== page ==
The annual Hackathon@AIS, in its second year, is aimed at exposing engineers from the Africa region to open Internet Standards Development. This year, the event was held 9-10 May 2018 in Dakar Senegal at the Radisson Blu Hotel during the Africa Internet Summit (AIS-2018).
The event was attended by more than 75 engineers from 15 countries including 11 fellows who were supported to attend the event. The event featured participants with English and or French-speaking backgrounds encouraging collaboration to work. Organized into 3 tracks, the event allowed participants to choose which track they were interested in participating in. The tracks were as follows:
1. Network Time Protocol Track
- Make NTP more secure (Privacy)
- Using WireShark NTP Plugin to read/analyze NTP traffic
- Code changes to NTP implementations to make them compliant with the draft
- Read and understand Draft RFC
- Loganaden Velvindron (Mauritius)
- Nitin Mutkawoa (Mauritius)
- Serge-Parfait Goma (Congo)
Participants were introduced to NTP and asked to test out an IETF draft and implement it in open source NTP clients.
Participants were able to successfully implement draft and made presentations demonstrating their work and accomplishments.
2. Network Programmability
- Introduce participants to Software Defined Networking (SDN)
- Introduce network programmability, including YANG, NETCONF, and RESTCONF
- Interact programmatically with OpenDaylight and Cisco IOS XE devices
- Charles Eckel (United States)
- Khoudia Gueye (Senegal)
Participants were introduced to the concepts of network programmability and organized into small teams, working together through a series of online learning labs available through Cisco DevNet. They used tools such as Postman, programming languages such as Python, and network and device level YANG models via NETCONF and RESTCONF to interact with Cisco IOS XE devices and OpenDaylight.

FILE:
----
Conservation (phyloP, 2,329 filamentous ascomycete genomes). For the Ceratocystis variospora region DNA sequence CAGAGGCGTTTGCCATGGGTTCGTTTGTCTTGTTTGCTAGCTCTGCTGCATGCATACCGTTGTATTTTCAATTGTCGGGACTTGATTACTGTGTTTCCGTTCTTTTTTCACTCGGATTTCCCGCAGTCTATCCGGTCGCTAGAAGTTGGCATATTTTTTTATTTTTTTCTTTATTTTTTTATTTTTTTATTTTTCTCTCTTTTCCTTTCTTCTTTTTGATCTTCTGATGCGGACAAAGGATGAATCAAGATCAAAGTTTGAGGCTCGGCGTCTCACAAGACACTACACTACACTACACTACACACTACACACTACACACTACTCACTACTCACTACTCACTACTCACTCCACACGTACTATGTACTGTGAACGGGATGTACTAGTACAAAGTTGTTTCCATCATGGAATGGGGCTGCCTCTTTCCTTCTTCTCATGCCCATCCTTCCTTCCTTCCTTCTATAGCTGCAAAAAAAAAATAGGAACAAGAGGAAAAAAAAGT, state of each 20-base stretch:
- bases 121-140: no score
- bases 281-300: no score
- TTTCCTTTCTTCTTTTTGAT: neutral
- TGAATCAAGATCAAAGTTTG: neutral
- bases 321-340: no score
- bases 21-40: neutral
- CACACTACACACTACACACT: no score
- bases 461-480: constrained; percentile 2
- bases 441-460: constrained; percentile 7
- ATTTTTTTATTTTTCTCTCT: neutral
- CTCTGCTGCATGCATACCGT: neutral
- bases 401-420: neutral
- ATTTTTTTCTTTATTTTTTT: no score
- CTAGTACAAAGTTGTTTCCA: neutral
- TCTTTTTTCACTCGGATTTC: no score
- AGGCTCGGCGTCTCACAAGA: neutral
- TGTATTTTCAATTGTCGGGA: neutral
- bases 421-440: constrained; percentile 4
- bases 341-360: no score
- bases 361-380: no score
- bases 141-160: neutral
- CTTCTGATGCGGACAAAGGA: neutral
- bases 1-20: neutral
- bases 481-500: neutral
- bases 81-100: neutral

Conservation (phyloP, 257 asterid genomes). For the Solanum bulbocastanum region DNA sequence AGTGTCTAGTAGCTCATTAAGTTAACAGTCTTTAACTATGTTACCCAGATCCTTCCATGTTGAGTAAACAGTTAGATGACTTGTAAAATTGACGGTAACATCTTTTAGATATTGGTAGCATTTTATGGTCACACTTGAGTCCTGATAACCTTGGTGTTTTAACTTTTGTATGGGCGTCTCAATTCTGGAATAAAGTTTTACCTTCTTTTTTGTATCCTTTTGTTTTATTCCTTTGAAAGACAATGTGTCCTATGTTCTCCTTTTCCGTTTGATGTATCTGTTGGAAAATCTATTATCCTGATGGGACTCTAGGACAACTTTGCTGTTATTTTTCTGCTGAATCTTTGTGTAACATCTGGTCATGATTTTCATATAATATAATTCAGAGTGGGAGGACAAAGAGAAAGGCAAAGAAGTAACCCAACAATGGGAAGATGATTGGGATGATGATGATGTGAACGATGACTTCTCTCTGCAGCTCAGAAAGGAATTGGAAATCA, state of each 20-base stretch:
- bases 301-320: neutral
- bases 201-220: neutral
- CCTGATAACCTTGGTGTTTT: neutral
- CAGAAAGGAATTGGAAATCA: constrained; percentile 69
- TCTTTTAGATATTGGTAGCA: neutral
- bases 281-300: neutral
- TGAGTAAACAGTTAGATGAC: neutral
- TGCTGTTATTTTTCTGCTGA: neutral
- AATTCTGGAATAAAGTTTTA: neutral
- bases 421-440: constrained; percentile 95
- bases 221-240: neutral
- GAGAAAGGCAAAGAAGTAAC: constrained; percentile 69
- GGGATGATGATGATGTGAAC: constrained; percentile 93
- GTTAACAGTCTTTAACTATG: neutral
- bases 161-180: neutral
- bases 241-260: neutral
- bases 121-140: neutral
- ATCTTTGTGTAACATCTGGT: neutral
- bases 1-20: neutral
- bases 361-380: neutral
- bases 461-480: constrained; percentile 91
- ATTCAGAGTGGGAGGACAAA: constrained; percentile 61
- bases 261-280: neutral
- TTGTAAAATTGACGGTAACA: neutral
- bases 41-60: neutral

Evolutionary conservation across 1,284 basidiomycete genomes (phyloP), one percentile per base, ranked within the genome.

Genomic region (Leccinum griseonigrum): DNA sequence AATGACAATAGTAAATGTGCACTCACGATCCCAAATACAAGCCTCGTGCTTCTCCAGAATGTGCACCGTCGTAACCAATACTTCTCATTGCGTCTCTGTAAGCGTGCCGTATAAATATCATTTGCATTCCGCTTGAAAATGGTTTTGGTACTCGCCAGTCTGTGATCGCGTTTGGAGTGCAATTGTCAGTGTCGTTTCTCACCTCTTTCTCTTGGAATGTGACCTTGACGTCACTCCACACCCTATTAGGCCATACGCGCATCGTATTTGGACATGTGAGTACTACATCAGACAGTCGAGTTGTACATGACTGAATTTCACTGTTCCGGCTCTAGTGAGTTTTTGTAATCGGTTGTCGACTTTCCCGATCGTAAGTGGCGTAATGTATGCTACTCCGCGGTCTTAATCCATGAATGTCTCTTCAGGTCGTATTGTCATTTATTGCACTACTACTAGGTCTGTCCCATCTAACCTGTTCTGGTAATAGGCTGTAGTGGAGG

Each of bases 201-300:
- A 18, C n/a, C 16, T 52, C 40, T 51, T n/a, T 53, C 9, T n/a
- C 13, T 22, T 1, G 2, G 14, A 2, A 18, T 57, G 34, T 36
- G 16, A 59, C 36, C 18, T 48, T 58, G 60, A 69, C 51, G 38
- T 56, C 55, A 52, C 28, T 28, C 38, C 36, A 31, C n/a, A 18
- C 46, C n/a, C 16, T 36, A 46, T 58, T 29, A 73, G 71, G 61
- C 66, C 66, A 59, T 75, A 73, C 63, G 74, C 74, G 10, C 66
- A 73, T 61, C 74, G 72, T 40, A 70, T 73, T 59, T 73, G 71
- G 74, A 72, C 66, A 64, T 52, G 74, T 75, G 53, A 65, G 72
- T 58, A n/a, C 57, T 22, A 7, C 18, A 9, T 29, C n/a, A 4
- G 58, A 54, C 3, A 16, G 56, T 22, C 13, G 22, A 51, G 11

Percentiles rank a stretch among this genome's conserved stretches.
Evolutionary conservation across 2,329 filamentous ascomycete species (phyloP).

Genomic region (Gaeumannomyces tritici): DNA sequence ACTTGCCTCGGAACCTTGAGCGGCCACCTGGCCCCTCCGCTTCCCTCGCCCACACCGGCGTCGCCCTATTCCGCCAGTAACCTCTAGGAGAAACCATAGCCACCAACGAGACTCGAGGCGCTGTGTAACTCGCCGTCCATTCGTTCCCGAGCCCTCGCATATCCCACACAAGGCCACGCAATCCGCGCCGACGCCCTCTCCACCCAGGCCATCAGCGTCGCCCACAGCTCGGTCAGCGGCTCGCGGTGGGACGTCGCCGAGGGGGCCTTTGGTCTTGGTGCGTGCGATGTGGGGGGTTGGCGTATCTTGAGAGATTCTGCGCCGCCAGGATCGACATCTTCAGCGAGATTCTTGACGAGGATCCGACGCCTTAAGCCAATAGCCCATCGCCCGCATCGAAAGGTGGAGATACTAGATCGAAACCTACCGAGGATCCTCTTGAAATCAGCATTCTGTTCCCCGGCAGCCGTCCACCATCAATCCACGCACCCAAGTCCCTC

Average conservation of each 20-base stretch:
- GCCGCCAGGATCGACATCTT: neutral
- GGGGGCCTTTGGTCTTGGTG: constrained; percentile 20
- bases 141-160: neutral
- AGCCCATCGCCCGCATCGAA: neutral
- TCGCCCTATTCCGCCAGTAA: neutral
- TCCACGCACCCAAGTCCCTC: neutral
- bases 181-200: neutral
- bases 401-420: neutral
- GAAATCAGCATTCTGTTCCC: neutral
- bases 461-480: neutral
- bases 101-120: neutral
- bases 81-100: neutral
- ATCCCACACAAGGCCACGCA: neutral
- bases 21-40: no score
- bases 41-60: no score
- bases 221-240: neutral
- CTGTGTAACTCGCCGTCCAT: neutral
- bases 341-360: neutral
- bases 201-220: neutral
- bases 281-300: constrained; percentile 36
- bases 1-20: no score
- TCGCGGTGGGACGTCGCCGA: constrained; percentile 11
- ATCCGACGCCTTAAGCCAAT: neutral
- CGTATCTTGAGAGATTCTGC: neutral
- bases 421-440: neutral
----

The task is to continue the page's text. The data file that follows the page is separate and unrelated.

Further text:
Multiple teams presented what they learned and illustrated their knowledge of network programmability with live demos of OpenDaylight controlling networks created using Mininet.
3. IP Wireless in Vehicular Environments (IPWave)
- Analyze an IETF draft
- Test an implementation of the draft using specialized wireless cards
- Prof. Nabil Benamar (Morocco)
Participants got to install the wireless cards on Desktop PCs and try out the communication between two PCs analyze the traffic with Wireshark. In order for the cards to work in OCB mode, they needed to function at 5.9Ghz. After patching the kernel (Ubuntu 16.04) the cards were able to run at 5.8Ghz with some errors reported but still enough for the cards to be in OCB mode.
The participants got to collaborate in teams to patch the Ubuntu kernel, install the cards and reported their work at the end of the event.
Prof. Nabil has also updated the IPv6 list on the outcome of the IPWave track.
The event was a success with engineers getting to work together to implement and test open Internet standards. Several NOGs indicated an interest to organize similar activities in the local communities. It was encouraging to see several women engineers actively participate in the event and present on their findings.
Special thanks to the facilitators who lead the event, AFRINIC for helping with the venue and logistics.